|Holy Trinity Monastery|
|Approx. size||55 monastics|
|Location||Jordanville, New York|
|Music used||Russian Chant|
|Feastdays celebrated||Holy Trinity Sunday|
|Official website||Official Website|
Holy Trinity Monastery is a male monastic community under the auspices of the Synod of Bishops of the Russian Orthodox Church Abroad, located in Jordanville, New York. Another part of the monastery is Holy Trinity Orthodox Seminary.
|This article forms part of the series|
Orthodoxy in America
|American Orthodox Timeline |
American Orthodox Bibliography
Byzantines on OCA autocephaly
ROCOR and OCA
|Saints - Bishops - Writers|
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OCA - Romanian - Moscow
ROCOR - Serbian
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|St. Tikhon's |
|AOI - EOCS - IOCC - OCEC |
OCF - OCL - OCMC - OCPM - OCLife
- OISM - OTSA - SCOBA
|Amer. Orthodox Catholic Church |
Brotherhood of St. Moses the Black
Evangelical Orthodox Church
Holy Order of MANS/CSB
Society of Clerks Secular of St. Basil
In 1921, after his ordination to the priesthood on April 10, Hmk Panteleimon begins to reflect on the difficulty of living the monastic life, and begins yearning for monastic silence. He met Ivan Andreevich Kolos, who wanted to become a monk. Together, they decided to earn a enough money to buy a plot of land - Hmk Panteleimon beginning work at Sikorsky Airplane Factory, Ivan continuing work at his parish, where he was the head chanter.
In 1928, land for a monastery is purchased in Jordanville. Hmk Panteleimon continues to work until the land is paid off, and Fr Jacob from St Tikhon's Monastery joins what will become Holy Trinity Monastery. In Spring of 1930, having paid off the land, Hmk Panteleimon quits his job and moves to Jordanville.
Holy Trinity Monastery was established in 1930, with the blessing of Abp Apollinary of North America. The brethren were Monk Jacob, Dcn Ivan (Morozov), Philipp Pisarik and Monk Philaret; later two choir directors joined them: Peter Ivanovich Kozlov (later Hmk Paul (Kozlov)) and Ivan Andreevich Kolos (later Archim. Joseph (Kolos)).
Building of the monastery
In 1934, Hmk Ilya (Gavriliuk), a carpenter, joined the monastery, and assisted in preparing the materials for, and then actually building, a house church and a 16 cell monastic residence. In the same year, Bishop Vitaly (Maximenko) of Detroit was offered the abbacy, but declined. In the Spring of 1935, a church is set up in the small monastic house, and dedicated to the Life-Giving Trinity. On the day after Pentecost of that year, the consecration of the church and the monastery was held, led by Bishop Vitaly (Maximenko). However, tragedy struck: at the end of the Liturgy, smoke was seen at the second floor of the monastic house, and in a few hours, everything had burnt to the ground. Regardless, on the day after this, Ivan Kolos was tonsured and given the name Joseph. The brethren of the monastery lived under the open sky and, relying on the help of God, undertook to rebuild the monastery. In Autumn, the brotherhood bought a two-storey house, which was larger, more comfortable and of better quality than the original.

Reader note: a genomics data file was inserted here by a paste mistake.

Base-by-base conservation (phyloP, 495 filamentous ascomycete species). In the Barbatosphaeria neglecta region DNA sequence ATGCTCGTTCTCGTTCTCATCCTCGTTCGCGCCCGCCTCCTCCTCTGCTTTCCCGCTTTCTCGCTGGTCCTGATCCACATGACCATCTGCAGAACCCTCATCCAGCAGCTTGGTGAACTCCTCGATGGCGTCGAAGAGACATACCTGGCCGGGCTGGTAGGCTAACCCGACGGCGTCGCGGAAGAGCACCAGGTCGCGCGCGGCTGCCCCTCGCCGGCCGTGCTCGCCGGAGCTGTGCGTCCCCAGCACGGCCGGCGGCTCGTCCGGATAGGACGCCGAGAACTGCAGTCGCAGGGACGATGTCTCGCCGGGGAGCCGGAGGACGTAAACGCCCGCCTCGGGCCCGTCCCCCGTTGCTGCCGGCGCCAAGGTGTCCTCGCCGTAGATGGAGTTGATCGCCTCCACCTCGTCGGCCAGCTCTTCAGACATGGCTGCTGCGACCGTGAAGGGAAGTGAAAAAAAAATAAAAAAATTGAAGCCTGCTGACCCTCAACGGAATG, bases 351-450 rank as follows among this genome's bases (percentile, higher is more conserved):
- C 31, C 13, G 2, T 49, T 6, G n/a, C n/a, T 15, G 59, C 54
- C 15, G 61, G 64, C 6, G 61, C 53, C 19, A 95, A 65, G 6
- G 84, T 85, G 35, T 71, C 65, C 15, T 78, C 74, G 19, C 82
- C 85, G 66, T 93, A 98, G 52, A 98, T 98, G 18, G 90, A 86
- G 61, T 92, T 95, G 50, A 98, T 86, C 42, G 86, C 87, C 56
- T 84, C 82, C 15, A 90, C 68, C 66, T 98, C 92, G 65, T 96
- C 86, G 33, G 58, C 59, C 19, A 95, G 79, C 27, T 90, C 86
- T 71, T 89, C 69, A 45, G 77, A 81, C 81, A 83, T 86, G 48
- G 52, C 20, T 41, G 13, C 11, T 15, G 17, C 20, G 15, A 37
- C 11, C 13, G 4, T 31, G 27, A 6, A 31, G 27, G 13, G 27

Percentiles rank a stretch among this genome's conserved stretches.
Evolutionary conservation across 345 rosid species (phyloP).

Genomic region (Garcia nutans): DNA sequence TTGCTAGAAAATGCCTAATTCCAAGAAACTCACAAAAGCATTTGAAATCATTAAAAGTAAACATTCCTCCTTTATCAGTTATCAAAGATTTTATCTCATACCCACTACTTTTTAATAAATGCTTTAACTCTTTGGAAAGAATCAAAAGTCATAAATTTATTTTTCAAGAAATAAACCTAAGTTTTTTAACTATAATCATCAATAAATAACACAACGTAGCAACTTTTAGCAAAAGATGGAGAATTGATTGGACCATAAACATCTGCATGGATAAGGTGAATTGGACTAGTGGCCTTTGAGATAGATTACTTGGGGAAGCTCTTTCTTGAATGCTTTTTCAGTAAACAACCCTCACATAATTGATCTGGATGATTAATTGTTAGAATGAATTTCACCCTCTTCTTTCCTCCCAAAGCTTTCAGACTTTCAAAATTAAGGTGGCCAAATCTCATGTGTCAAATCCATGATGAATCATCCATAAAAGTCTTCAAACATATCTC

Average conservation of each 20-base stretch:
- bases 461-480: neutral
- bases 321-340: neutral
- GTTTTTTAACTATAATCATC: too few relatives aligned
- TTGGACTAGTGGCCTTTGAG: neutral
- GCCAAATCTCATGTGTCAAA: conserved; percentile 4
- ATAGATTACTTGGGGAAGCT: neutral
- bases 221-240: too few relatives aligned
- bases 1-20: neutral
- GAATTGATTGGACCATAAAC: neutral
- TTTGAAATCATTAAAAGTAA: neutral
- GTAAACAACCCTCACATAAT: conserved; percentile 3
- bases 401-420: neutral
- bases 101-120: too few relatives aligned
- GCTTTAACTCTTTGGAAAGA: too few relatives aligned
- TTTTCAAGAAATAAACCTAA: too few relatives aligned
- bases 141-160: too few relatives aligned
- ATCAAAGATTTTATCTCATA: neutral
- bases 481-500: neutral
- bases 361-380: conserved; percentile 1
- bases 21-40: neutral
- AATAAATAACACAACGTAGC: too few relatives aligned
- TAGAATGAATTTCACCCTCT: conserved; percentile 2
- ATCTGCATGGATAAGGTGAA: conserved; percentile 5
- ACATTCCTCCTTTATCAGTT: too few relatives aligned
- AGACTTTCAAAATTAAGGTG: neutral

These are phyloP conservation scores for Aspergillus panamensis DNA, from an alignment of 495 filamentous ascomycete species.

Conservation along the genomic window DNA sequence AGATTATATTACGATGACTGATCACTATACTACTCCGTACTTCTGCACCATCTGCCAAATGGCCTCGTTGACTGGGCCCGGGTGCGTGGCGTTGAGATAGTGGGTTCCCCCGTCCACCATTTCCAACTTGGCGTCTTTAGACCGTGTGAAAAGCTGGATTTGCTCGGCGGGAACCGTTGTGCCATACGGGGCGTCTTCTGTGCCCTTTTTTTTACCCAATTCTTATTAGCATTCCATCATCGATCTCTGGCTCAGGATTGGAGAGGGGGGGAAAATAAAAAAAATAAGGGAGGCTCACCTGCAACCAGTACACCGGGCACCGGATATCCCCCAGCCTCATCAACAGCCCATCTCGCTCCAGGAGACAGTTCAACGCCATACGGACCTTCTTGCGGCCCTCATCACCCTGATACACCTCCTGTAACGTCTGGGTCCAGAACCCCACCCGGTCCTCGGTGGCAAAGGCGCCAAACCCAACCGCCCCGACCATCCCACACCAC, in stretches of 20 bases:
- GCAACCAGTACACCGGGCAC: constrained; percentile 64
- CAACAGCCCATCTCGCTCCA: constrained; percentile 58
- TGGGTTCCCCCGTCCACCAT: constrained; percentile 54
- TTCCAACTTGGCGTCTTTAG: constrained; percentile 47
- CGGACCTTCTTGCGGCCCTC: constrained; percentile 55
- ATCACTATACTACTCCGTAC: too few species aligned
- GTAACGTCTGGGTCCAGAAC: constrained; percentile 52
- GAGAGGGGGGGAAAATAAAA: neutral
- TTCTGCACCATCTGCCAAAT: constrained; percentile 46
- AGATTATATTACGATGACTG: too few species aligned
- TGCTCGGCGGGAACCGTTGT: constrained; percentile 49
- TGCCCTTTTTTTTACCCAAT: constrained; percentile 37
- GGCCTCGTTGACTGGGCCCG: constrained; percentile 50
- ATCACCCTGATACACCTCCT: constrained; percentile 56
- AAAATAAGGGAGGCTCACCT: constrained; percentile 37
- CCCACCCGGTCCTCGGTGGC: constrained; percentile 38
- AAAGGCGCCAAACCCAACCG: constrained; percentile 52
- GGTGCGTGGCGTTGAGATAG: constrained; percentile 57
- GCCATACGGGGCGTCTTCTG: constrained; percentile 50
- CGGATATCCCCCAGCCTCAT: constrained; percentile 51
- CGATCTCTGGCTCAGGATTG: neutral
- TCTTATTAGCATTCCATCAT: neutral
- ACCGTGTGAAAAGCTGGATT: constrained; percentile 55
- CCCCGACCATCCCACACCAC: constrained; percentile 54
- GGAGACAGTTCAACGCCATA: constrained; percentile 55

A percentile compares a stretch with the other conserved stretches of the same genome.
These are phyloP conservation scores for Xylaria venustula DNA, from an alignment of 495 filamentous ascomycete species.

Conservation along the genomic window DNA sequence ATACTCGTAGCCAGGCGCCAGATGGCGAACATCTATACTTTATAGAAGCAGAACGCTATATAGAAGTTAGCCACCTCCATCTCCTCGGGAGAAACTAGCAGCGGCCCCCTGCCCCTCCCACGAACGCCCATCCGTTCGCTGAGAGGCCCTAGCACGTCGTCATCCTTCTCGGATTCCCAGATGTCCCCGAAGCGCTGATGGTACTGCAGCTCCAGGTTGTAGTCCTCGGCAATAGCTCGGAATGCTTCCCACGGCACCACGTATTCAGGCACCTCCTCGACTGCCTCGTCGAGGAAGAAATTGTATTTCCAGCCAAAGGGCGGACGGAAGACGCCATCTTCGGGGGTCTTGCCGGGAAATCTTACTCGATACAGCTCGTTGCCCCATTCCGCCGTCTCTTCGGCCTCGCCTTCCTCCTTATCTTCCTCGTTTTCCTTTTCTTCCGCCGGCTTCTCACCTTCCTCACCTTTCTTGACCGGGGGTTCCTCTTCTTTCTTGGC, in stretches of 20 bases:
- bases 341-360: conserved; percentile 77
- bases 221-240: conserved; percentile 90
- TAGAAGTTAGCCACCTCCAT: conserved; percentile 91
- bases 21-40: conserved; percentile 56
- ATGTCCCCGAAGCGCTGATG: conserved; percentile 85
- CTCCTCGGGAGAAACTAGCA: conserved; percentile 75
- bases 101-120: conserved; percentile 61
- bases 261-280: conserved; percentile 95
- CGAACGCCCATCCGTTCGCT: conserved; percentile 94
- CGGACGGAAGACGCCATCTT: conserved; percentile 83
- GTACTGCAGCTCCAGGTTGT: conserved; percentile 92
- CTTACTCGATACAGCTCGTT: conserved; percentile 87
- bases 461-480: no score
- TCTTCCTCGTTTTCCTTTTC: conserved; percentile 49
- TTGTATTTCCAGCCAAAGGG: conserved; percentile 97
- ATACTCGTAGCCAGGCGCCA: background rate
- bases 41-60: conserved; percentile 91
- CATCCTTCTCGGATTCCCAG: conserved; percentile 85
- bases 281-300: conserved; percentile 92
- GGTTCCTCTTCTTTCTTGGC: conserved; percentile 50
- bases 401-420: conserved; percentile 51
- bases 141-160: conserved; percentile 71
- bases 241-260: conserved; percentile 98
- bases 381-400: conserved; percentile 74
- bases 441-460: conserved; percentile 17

By the mid-1940s, Holy Trinity Monastery was able to repay the mortgage for the house, finish the barn for 80 cattle, expand the dairy, gain another 200 acres of land, acquire all the needed farming equipment, and buy a linotype machine with a large, 16-station printing press, including Church Slavonic type. This allowed them, in 1946, the freedom to begin building a grand, golden-cupola'd stone cathedral. A key benefactor of this project, Professor Nikolai Nikolaevich Alexandrov, later joined the brotherhood.
Pochaev Lavra, having moved from Pochaev to Germany via Serbia, split in 1946. Some of the monks stayed in Germany, to form the Monastery of St. Job of Pochaev, while 14 of the monks moved, via Switzerland, to Holy Trinity Monastery. Hegumen Panteleimon ceases being abbot, and Bishop Seraphim, former abbot of Pochaev Lavra, replaces him as abbot of Holy Trinity Monastery. Bishop Seraphim resumes the publication of Orthodox Russia (Pravoslavnaya Rus), naming Hmk Konstantin (Zaitsev) as editor.
ROCOR in the USA
Bishop Seraphim's abbacy is not long lasting: in 1948, Abp Vitaly Maximenko begins his abbacy at Holy Trinity Monastery, while Bp Seraphim prepares the headquarters of ROCOR in the USA. Persuading Prince Belosselsky to donate land in Mahopac, Bp Seraphim dedicates this land as the Kursk-Root Hermitage and gathers a small monastic brotherhood there.
However, great progress was being made at Holy Trinity Monastery: the Church of St Job of Pochaev, located beneath the cathedral of the monastery, was consecrated, and Holy Trinity Seminary was founded for monastic and priestly aspirants. Abp Vitaly, in addition to his abbatical duties, is also named as rector of the Seminary. The celebration of the consecration was done on November 13/26, and at the same time, Hegumen Panteleimon was elevated to Archimandrite.
Abp Vitaly could not, however, do everything, and in 1952 Archim. Averky (Taushev) was named rector of Holy Trinity Seminary, and in the following year, was consecrated to the episcopacy at Holy Trinity Monastery. On April 2, 1960, Abp Vitaly reposes, ending his twelve-year abbacy of Holy Trinity Monastery. Forty days later, on May 12, Bp Averky was named abbot of Holy Trinity Monastery.
In 1974, Holy Trinity Monastery has the honour of hosting the Third All-Diaspora Council. Two years later, in April, Abp. Averky reposes, and is replaced by Abp Laurus.
List of abbots
- Archimandrite Panteleimon (Nizhnik), 1930-1946.
- Archbishop Seraphim (Ivanov) of Chicago, 1946-1948.
- Archbishop Vitaly (Maximenko) of Jersey City, 1948-1960.
- Archbishop Averky (Taushev) of Syracuse, 1960-1976.
- Metropolitan Laurus (Skurla) of New York, 1976-2008.
- Archimandrite Luke (Murianka), 2008-Present.